I have been fascinated with death since I was a child. I grew up in a devout Catholic family, straight off the boat from 1960s Communist Poland. I would often hear my grandmother crying and lamenting over her sister who died of consumption and her “soul mate” husband, killed by the Germans.
She had no qualms telling a five year old “I can’t wait to meet Jesus and be united with my sister and husband.” Death, normally a topic dismissed, was always a point of discussion in my family. Consequently, I am fascinated with the inevitable–death, heaven and God. The irony is that I am young, healthy and will probably outlive everyone.
My closest friends are accustomed to statements I have made over the years regarding death. For example:
“I am sending you some files and fonts tonight for safekeeping just in case I die in my sleep.”
“Why shouldn’t I buy this designer coat? I could die tomorrow.”
“I hate driving because what happens if I am in an accident and decapitated? I just hope an experienced mortician will know how to sew my head back on without leaving visible stitches or sutures. I should research “Top American Morticians” on Google and leave a list in my will.”
And finally to my poor, patient BFF Mini, who is exhausted hearing about my funeral arrangements. “Don’t forget that I have to wear a hat in the coffin. Make sure it is a simple pine coffin and not some ridiculous overpriced sarcophagus which will be pawned on you by the shameless funeral director. I will be really pale so make sure my lipstick is in the red/orange family, not red/blue. Whatever you do, bury me in my most expensive outfit and shoes.”
Death and fashion have always been inextricably linked so when the Metropolitan Museum of Art opened the exhibit “DEATH BECOMES HER: A Century of Mourning Attire” last October, I had another reason to ponder the evolution of “funeral fashion” over the centuries. The exhibit explores what women in the 19th and 20th centuries wore during periods of bereavement.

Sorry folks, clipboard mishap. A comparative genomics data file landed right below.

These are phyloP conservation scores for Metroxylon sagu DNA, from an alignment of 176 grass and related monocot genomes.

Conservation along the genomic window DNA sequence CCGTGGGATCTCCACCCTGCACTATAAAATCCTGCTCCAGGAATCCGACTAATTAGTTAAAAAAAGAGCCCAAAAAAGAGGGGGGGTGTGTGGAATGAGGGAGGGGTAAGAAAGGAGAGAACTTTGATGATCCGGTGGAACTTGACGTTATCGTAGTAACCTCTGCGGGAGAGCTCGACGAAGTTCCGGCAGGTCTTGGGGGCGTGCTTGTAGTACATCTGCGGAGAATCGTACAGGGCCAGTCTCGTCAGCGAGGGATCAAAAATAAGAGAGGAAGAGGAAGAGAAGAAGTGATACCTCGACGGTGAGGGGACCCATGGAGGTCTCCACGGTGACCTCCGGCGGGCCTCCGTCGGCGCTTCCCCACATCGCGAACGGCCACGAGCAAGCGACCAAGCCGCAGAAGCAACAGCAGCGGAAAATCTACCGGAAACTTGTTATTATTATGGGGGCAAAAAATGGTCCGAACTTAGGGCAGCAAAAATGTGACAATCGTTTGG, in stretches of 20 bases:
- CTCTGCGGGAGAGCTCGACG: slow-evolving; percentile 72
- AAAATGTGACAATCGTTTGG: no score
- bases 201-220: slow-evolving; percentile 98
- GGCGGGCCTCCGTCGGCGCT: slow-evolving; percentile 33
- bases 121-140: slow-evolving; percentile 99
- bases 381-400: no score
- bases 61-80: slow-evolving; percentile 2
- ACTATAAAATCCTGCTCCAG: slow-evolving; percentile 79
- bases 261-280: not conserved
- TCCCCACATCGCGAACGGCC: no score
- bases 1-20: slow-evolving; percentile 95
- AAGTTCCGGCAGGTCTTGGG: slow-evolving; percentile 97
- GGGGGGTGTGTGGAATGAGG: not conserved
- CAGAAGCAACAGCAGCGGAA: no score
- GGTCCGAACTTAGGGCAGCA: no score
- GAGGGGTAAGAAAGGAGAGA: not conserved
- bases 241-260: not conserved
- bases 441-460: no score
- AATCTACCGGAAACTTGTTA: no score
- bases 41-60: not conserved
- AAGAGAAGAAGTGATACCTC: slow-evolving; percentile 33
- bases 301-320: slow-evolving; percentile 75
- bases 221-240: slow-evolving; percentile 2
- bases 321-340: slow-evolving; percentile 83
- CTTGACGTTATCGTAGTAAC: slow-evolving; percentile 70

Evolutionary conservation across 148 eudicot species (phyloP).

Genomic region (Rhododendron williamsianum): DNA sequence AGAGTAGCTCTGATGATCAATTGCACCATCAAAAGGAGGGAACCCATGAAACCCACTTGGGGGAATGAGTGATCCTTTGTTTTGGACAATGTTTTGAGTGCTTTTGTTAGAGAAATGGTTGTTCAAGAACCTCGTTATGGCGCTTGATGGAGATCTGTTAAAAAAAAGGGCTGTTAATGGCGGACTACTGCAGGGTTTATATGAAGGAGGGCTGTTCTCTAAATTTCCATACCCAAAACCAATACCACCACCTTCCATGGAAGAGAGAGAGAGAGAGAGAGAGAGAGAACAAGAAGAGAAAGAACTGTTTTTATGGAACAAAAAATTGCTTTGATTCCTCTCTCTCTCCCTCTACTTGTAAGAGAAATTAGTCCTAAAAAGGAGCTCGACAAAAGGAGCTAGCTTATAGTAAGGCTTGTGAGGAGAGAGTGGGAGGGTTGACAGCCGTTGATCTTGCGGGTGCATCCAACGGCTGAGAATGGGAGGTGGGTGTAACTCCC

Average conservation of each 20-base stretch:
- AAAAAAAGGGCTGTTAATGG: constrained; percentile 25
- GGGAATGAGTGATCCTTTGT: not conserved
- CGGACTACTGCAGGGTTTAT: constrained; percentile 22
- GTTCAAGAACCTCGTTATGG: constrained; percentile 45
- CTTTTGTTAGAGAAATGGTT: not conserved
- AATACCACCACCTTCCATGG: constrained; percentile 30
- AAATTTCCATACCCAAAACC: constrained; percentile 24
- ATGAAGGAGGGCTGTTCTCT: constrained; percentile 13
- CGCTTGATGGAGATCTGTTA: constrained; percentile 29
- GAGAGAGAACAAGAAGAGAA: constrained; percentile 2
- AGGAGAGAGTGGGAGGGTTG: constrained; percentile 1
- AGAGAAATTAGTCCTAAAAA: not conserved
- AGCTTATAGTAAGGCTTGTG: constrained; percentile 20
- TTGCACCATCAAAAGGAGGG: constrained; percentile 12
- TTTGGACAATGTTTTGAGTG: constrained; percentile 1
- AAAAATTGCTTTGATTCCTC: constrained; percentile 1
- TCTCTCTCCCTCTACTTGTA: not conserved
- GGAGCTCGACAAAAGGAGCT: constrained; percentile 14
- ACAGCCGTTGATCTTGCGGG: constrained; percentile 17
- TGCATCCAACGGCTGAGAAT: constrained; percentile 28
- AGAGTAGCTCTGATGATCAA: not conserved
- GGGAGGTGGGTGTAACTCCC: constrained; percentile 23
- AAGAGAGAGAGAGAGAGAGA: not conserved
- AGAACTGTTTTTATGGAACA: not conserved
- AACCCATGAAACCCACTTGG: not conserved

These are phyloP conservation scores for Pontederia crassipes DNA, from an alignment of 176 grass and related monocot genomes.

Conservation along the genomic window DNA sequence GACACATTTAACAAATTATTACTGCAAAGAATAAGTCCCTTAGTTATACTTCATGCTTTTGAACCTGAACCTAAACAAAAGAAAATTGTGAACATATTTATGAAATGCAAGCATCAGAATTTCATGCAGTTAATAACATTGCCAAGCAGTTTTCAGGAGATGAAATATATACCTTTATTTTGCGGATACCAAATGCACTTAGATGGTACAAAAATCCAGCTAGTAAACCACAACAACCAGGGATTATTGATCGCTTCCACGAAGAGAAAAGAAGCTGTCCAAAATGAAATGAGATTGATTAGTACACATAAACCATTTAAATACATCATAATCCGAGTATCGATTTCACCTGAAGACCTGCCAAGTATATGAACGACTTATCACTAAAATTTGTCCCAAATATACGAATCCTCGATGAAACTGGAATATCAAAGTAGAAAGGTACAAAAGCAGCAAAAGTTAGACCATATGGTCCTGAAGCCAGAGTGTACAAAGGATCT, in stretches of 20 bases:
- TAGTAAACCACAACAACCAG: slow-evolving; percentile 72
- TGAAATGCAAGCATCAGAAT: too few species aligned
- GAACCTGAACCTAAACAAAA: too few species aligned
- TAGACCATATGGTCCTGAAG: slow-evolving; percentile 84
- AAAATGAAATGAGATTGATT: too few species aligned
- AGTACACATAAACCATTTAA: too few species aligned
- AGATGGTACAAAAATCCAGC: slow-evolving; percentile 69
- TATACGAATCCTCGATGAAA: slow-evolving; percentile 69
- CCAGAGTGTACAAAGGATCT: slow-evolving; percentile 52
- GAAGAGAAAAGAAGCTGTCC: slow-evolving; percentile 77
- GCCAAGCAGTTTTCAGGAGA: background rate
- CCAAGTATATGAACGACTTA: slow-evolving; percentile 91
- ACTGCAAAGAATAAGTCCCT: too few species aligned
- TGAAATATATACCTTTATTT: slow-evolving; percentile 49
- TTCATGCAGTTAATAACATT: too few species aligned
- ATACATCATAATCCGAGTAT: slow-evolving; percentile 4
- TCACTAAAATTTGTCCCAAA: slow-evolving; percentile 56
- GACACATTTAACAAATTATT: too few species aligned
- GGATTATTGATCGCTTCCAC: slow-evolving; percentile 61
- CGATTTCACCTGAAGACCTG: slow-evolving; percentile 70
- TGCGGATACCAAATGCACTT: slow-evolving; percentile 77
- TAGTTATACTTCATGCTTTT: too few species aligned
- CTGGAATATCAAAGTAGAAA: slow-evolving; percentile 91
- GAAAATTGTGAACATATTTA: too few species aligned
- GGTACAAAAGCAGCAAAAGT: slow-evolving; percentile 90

To my disappointment, there were many road blocks which kept me from attending the exhibit, so my quest to draw inspiration from funereal attire came to an end. That is, until New York Fashion Week, February 2015.
Black was the primary color for many designers debuting their Fall 2015 lines. But one designer in particular, caught my eye. This designer also happens to be one of my top five favorite designers and always puts on a memorable and conceptual show.
Thom Browne drew inspiration from Victorian mourning attire. The show opened with a pale lifeless woman on a gurney surrounded by hunky, pallid men watching her body just before the angel of death pays her a visit. Soon after, a funeral procession of women wearing beautifully tailored modern mourning garb walked by. The designs featured low hemlines, visible zippers sewn into seams, satin, raffia, mink intarsia and culottes layered with boleros. Though the entire collection was shown in black against a morbid theme, each ensemble was versatile and could be worn for many occasions. Why, I’m game to wear it to a champagne Sunday brunch.
Alexander Wang was another designer who chose to feature black for his entire collection. Although I couldn’t find an interview in which he discusses his inspiration, I will go out on a limb and describe the collection as “Funeral garb for futuristic, downtown subcultures.”
I confess that even though I am a New Yorker, I am reluctant to add more black to my wardrobe. Pops of color are my raison d’être. So just as rigor mortis was about to set in after viewing so many black collections, the Libertine show brought me back to full consciousness.
All this macabre talk and questioning one’s mortality has drained me. In contrast, London Fashion Week is much more exciting, creative and adventurous than NYFW.
As an aside, I bet you are wondering how my complexion stays so dewy and is the envy of Sephora shop girls. I will clue you in to my deepest, darkest, skincare secret. I drink BLK water. Who needs to drink boring Fiji, Pelegrino or some haute monde green-colon-cleansing drink when you can drink BLK water? As you know, I am a sucker for beautiful product design.
With all these black-ness, I have an inexplicable urge to recite some Edgar Allan Poe.
Once upon a midnight dreary, while I pondered, weak and weary,
Over many a quaint and curious volume of forgotten lore….
Only this, and nothing more.
Until then, swathe yourself in black, do some estate planning and write your epitaph.